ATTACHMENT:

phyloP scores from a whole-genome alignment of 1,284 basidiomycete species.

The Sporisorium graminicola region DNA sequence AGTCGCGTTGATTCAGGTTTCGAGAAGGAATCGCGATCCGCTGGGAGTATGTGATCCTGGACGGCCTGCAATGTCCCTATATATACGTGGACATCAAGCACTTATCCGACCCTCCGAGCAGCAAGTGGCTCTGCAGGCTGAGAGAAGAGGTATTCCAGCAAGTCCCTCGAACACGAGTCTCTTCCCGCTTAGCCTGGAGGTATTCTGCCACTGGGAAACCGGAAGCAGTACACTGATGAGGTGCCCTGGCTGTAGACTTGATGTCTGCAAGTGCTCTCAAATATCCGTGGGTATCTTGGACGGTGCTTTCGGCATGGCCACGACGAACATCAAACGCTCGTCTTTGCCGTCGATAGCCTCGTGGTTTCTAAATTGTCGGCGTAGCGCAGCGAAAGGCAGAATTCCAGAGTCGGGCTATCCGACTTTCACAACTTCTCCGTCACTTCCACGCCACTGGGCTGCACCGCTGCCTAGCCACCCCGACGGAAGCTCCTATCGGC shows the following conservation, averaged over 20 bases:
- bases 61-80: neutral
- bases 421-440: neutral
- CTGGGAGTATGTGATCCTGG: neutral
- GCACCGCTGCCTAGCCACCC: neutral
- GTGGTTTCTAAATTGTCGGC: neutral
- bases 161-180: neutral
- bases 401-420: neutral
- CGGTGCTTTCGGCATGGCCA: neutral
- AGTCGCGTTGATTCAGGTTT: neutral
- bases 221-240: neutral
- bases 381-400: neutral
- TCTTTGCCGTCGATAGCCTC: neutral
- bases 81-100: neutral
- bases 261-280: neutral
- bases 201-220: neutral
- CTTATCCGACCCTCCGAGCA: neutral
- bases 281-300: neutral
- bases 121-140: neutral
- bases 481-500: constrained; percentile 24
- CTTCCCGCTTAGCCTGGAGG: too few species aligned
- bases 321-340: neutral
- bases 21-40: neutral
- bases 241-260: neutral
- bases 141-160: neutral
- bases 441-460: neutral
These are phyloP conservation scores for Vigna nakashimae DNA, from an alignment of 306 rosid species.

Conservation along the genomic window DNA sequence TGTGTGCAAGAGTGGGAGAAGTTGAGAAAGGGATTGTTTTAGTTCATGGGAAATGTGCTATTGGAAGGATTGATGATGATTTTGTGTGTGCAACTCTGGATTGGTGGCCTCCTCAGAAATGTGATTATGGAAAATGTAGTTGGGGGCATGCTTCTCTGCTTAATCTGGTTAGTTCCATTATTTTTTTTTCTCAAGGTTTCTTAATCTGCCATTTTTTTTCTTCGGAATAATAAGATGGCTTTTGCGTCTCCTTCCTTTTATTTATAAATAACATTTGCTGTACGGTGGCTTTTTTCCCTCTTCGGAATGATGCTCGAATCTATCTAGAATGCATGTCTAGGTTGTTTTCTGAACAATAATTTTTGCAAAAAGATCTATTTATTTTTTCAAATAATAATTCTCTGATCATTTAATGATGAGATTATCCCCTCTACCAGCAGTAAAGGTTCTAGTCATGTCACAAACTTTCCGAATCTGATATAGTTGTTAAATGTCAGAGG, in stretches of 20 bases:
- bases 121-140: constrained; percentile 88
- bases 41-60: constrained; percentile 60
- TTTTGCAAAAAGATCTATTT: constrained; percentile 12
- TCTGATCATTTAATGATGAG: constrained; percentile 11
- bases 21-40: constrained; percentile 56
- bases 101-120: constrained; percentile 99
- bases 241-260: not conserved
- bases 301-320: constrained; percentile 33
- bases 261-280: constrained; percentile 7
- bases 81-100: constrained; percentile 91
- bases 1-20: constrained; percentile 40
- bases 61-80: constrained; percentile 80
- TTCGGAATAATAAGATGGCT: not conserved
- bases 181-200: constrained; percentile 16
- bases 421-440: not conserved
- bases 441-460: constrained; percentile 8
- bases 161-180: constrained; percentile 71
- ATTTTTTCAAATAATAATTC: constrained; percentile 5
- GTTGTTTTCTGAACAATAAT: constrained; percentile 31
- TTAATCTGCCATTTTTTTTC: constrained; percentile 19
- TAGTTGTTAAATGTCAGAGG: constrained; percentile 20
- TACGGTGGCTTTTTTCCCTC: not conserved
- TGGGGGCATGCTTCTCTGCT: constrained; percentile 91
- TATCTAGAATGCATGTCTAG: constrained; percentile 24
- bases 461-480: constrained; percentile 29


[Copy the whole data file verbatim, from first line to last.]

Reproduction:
phyloP scores from a whole-genome alignment of 1,284 basidiomycete species.

The Sporisorium graminicola region DNA sequence AGTCGCGTTGATTCAGGTTTCGAGAAGGAATCGCGATCCGCTGGGAGTATGTGATCCTGGACGGCCTGCAATGTCCCTATATATACGTGGACATCAAGCACTTATCCGACCCTCCGAGCAGCAAGTGGCTCTGCAGGCTGAGAGAAGAGGTATTCCAGCAAGTCCCTCGAACACGAGTCTCTTCCCGCTTAGCCTGGAGGTATTCTGCCACTGGGAAACCGGAAGCAGTACACTGATGAGGTGCCCTGGCTGTAGACTTGATGTCTGCAAGTGCTCTCAAATATCCGTGGGTATCTTGGACGGTGCTTTCGGCATGGCCACGACGAACATCAAACGCTCGTCTTTGCCGTCGATAGCCTCGTGGTTTCTAAATTGTCGGCGTAGCGCAGCGAAAGGCAGAATTCCAGAGTCGGGCTATCCGACTTTCACAACTTCTCCGTCACTTCCACGCCACTGGGCTGCACCGCTGCCTAGCCACCCCGACGGAAGCTCCTATCGGC shows the following conservation, averaged over 20 bases:
- bases 61-80: neutral
- bases 421-440: neutral
- CTGGGAGTATGTGATCCTGG: neutral
- GCACCGCTGCCTAGCCACCC: neutral
- GTGGTTTCTAAATTGTCGGC: neutral
- bases 161-180: neutral
- bases 401-420: neutral
- CGGTGCTTTCGGCATGGCCA: neutral
- AGTCGCGTTGATTCAGGTTT: neutral
- bases 221-240: neutral
- bases 381-400: neutral
- TCTTTGCCGTCGATAGCCTC: neutral
- bases 81-100: neutral
- bases 261-280: neutral
- bases 201-220: neutral
- CTTATCCGACCCTCCGAGCA: neutral
- bases 281-300: neutral
- bases 121-140: neutral
- bases 481-500: constrained; percentile 24
- CTTCCCGCTTAGCCTGGAGG: too few species aligned
- bases 321-340: neutral
- bases 21-40: neutral
- bases 241-260: neutral
- bases 141-160: neutral
- bases 441-460: neutral
These are phyloP conservation scores for Vigna nakashimae DNA, from an alignment of 306 rosid species.

Conservation along the genomic window DNA sequence TGTGTGCAAGAGTGGGAGAAGTTGAGAAAGGGATTGTTTTAGTTCATGGGAAATGTGCTATTGGAAGGATTGATGATGATTTTGTGTGTGCAACTCTGGATTGGTGGCCTCCTCAGAAATGTGATTATGGAAAATGTAGTTGGGGGCATGCTTCTCTGCTTAATCTGGTTAGTTCCATTATTTTTTTTTCTCAAGGTTTCTTAATCTGCCATTTTTTTTCTTCGGAATAATAAGATGGCTTTTGCGTCTCCTTCCTTTTATTTATAAATAACATTTGCTGTACGGTGGCTTTTTTCCCTCTTCGGAATGATGCTCGAATCTATCTAGAATGCATGTCTAGGTTGTTTTCTGAACAATAATTTTTGCAAAAAGATCTATTTATTTTTTCAAATAATAATTCTCTGATCATTTAATGATGAGATTATCCCCTCTACCAGCAGTAAAGGTTCTAGTCATGTCACAAACTTTCCGAATCTGATATAGTTGTTAAATGTCAGAGG, in stretches of 20 bases:
- bases 121-140: constrained; percentile 88
- bases 41-60: constrained; percentile 60
- TTTTGCAAAAAGATCTATTT: constrained; percentile 12
- TCTGATCATTTAATGATGAG: constrained; percentile 11
- bases 21-40: constrained; percentile 56
- bases 101-120: constrained; percentile 99
- bases 241-260: not conserved
- bases 301-320: constrained; percentile 33
- bases 261-280: constrained; percentile 7
- bases 81-100: constrained; percentile 91
- bases 1-20: constrained; percentile 40
- bases 61-80: constrained; percentile 80
- TTCGGAATAATAAGATGGCT: not conserved
- bases 181-200: constrained; percentile 16
- bases 421-440: not conserved
- bases 441-460: constrained; percentile 8
- bases 161-180: constrained; percentile 71
- ATTTTTTCAAATAATAATTC: constrained; percentile 5
- GTTGTTTTCTGAACAATAAT: constrained; percentile 31
- TTAATCTGCCATTTTTTTTC: constrained; percentile 19
- TAGTTGTTAAATGTCAGAGG: constrained; percentile 20
- TACGGTGGCTTTTTTCCCTC: not conserved
- TGGGGGCATGCTTCTCTGCT: constrained; percentile 91
- TATCTAGAATGCATGTCTAG: constrained; percentile 24
- bases 461-480: constrained; percentile 29